From rags to riches, an unknown immigrant was a catalyst for industrialization and religion alike in the United States.
Jane Donovan’s book, “Henry Foxall: Methodist, Industrialist, American” is the untold story of an immigrant who transformed American Methodism from a religious movement to a denomination while transitioning American industry into a global economic power.
“My goal was to tell a story that had not been investigated much by Methodist historians, historians of industrial technology or military historians. It is a story of transitions,” said Donovan, a religious studies instructor at West Virginia University and recipient of the 2011 Eberly College Outstanding Teaching Award. “We know they happened, but this is really the first major study that looks first-hand at those transitions as they were in progress.”
To construct this uniquely American narrative, Donovan uncovered a crucial primary source that tells Foxall’s story—his personal journals.
“In one of Foxall’s obituaries, there’s mention of a journal, but I couldn’t find it. It wasn’t in a public repository. With some help from a reference librarian at the Library of Congress, I tracked down Foxall’s descendants, and they still owned the journals. I took a train ride to Chicago and spent a weekend transcribing them,” Donovan said. “I was the first person outside the family to see the journal in over 200 years. They trusted me with this story.”
Donovan’s eighth book encapsulates Foxall’s curiosity about theology, business and government as told during his travels to England, Ireland and Wales in 1816 and 1817.
“The journals are remarkable because he had insatiable curiosity. He wrote about so many things. He went to art galleries in London. He visited a British munitions factory. He met with British anti-slavery activist William Wilberforce,” Donovan said. “Much of what’s in the journals has nothing to do with Methodism, but a lot of it also illuminates the transition then underway in Methodism.”
Methodism began as a reform movement within the Church of England. It became popular in the United States largely due to its organization of circuit riding preachers who didn’t stay inside church buildings, but traveled around the country. That approach made an impact as westward migration occurred, allowing the denomination to take advantage of new settlement patterns, the growth of new towns and the development of rural areas.
“Methodism succeeded here because it’s individualistic. It’s focused on the individual conversion experience and teaches free will,” Donovan said. “Unlike Calvinism, there is no notion that you are predestined to your fate. For Americans who are reinventing themselves all the time, that’s a message they like.”
The first generation of Methodists were mostly working class—farmers, coal miners, weavers, blacksmiths. Starting out as an ironworker, Foxall himself represents that transition from first generation to second generation Methodism.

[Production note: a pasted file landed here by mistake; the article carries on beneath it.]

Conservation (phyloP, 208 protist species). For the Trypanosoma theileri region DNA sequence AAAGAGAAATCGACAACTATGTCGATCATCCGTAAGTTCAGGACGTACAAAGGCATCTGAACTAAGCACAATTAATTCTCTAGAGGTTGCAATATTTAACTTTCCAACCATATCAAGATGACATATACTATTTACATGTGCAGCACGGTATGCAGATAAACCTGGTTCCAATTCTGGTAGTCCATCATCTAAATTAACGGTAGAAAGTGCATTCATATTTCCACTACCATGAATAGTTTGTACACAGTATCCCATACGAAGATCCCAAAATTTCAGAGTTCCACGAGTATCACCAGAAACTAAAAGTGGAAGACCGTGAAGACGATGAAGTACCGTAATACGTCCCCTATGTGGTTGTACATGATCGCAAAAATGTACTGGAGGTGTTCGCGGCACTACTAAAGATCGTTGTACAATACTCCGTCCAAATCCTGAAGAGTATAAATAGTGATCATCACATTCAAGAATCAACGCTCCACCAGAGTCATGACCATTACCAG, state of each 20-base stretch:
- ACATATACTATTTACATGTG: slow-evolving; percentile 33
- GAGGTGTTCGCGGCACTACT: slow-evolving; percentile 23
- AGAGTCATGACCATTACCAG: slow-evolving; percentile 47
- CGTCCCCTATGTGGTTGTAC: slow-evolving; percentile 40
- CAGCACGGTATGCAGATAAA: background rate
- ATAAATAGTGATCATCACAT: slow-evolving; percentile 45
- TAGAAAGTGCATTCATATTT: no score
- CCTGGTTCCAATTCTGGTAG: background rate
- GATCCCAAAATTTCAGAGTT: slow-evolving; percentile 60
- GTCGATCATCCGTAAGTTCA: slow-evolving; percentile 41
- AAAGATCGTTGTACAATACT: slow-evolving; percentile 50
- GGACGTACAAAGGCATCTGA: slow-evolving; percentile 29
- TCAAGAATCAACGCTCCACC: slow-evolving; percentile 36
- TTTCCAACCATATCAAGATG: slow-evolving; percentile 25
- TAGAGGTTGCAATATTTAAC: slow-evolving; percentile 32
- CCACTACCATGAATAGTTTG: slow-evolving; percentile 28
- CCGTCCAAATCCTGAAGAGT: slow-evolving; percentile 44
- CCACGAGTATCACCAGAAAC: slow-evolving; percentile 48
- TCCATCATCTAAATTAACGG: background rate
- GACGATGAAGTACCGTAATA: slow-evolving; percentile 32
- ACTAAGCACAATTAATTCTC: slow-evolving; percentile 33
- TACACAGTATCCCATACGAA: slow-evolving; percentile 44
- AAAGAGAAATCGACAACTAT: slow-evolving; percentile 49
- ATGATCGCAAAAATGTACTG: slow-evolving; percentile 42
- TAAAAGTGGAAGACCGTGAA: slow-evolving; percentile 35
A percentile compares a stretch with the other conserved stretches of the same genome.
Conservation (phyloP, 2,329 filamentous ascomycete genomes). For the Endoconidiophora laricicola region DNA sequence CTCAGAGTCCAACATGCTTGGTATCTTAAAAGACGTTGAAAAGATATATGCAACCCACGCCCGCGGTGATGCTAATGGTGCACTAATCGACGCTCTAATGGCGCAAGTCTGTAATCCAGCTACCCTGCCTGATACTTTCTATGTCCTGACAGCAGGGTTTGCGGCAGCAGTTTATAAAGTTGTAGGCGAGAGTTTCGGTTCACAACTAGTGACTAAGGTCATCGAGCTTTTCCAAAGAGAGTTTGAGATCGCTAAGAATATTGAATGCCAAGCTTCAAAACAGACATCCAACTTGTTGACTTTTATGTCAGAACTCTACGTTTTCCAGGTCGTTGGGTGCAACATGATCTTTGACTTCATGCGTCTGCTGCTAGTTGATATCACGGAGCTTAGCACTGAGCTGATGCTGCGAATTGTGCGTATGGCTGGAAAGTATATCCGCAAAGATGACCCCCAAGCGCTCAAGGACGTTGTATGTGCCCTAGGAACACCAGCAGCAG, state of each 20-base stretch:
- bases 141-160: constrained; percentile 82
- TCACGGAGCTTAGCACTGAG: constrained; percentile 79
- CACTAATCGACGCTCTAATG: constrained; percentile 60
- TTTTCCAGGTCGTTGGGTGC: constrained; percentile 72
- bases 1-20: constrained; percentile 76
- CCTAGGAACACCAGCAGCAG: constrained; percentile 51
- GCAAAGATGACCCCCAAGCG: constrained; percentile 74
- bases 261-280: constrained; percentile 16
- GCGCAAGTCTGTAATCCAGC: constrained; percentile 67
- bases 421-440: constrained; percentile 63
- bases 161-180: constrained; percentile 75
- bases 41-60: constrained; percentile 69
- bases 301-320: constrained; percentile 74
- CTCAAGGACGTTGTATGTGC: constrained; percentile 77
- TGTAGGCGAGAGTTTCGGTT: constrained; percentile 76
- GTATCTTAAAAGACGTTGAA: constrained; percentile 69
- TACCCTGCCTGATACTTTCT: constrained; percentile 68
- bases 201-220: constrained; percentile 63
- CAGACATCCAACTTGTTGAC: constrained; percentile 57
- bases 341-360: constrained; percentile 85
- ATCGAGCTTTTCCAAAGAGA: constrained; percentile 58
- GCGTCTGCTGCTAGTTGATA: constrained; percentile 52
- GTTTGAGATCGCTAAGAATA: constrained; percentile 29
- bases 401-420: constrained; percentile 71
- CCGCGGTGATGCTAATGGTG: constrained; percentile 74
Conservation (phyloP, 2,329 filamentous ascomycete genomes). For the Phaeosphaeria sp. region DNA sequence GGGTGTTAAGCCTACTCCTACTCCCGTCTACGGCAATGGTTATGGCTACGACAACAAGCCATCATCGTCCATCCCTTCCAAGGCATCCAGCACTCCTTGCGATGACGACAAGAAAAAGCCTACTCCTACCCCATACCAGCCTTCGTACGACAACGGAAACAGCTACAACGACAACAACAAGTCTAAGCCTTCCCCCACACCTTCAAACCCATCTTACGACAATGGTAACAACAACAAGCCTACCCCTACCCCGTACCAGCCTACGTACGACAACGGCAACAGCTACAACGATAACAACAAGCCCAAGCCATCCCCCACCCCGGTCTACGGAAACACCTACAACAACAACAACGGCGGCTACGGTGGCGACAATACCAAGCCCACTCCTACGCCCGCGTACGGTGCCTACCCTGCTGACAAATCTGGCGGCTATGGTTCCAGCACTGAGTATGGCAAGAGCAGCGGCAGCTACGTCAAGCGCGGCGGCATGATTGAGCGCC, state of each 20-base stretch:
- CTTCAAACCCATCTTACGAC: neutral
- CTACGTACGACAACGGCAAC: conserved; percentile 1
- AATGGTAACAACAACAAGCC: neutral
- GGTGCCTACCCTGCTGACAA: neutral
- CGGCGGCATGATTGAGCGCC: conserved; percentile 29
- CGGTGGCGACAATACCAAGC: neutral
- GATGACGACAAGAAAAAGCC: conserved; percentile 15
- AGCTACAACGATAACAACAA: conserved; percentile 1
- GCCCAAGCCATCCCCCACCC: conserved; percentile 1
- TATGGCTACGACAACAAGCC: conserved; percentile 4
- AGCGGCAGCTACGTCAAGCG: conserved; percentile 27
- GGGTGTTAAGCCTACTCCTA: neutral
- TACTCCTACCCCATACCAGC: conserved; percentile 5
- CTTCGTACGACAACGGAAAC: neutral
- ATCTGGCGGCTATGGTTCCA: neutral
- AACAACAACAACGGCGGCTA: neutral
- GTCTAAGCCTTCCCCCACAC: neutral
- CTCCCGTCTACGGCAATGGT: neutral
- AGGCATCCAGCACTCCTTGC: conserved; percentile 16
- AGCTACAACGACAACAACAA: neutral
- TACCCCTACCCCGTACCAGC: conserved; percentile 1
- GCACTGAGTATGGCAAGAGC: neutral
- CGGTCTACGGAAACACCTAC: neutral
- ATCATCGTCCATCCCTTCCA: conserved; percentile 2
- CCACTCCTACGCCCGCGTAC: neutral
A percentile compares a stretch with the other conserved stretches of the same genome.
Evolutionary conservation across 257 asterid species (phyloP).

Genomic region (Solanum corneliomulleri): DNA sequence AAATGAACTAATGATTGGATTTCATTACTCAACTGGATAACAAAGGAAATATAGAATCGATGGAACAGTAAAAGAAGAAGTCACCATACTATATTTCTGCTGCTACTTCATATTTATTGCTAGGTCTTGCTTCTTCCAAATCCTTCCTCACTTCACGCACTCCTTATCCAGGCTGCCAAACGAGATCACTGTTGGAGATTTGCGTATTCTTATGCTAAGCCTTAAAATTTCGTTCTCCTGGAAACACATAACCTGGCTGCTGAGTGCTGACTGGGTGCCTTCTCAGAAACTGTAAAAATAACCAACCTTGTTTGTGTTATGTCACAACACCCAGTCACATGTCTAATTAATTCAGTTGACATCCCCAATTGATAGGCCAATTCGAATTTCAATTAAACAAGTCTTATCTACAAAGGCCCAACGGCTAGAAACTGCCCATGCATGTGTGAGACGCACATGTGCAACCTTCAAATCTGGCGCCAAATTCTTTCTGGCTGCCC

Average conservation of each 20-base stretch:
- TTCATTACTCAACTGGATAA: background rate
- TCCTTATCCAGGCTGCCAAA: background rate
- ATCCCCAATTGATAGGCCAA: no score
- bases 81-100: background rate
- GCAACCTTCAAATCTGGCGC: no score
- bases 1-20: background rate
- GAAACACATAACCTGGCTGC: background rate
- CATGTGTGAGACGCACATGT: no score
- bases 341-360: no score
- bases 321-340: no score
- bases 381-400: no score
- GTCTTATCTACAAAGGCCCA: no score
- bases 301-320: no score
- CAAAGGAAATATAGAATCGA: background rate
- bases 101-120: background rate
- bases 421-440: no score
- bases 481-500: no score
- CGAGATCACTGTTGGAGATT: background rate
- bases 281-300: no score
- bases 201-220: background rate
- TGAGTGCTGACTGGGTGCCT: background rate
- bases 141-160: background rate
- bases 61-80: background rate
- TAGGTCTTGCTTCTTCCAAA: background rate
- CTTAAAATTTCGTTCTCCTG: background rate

“Over time, Methodists changed social positions. They moved from working class to middle class, some even upper middle class. A few got rich,” Donovan said. “Foxall was one of those people—he started out working class and became extremely wealthy. At his death, his estate in modern currency was worth almost $8 million. That was all self-made.”
As the denomination grew, it needed institutions. It needed a pension plan for clergy. It needed buildings. It needed infrastructure. And Foxall was ready, checkbook in hand.
“There has been, unfortunately, not nearly enough scholarship about some of the key Methodist lay people who played significant roles in the church’s development. The scholarship has tended to look at the clergy. That’s nice and all, but it’s the lay people who pay the bills,” Donovan said. “And there’s a lot more to the story. It’s important that we remember who really is the church, and that’s the folks in the pews.”
Foxall was also pivotal in transforming American industry. He introduced ironmaking technology from England’s industrial revolution into the United States. As a cannon founder, he used the latest British techniques, which were more efficient in production and created more effective weaponry.
“We didn’t have anyone on this side of the Atlantic who knew how to cast cannon solid and then bore them, which resulted in a much more accurate and lethal weapon,” Donovan said. “Foxall transformed the munitions industry in this country. He helped set the United States on a path to becoming a world power.”
Henry Foxall was more than a generous philanthropist and a successful entrepreneur. His story demonstrates the intersection of church and state in a space that traditionally sanctifies their separation.
“I was attracted to Foxall because of what I perceived as a conflict between his role as a devout Methodist and someone who earned a living producing munitions,” Donovan said. “He’s a classic American immigrant story. We sometimes forget how important that is.”
Donovan’s peer-reviewed monograph is the first to be published by New Room Books, the United Methodist Church’s new academic publishing house. It is available now via Amazon and Cokesbury.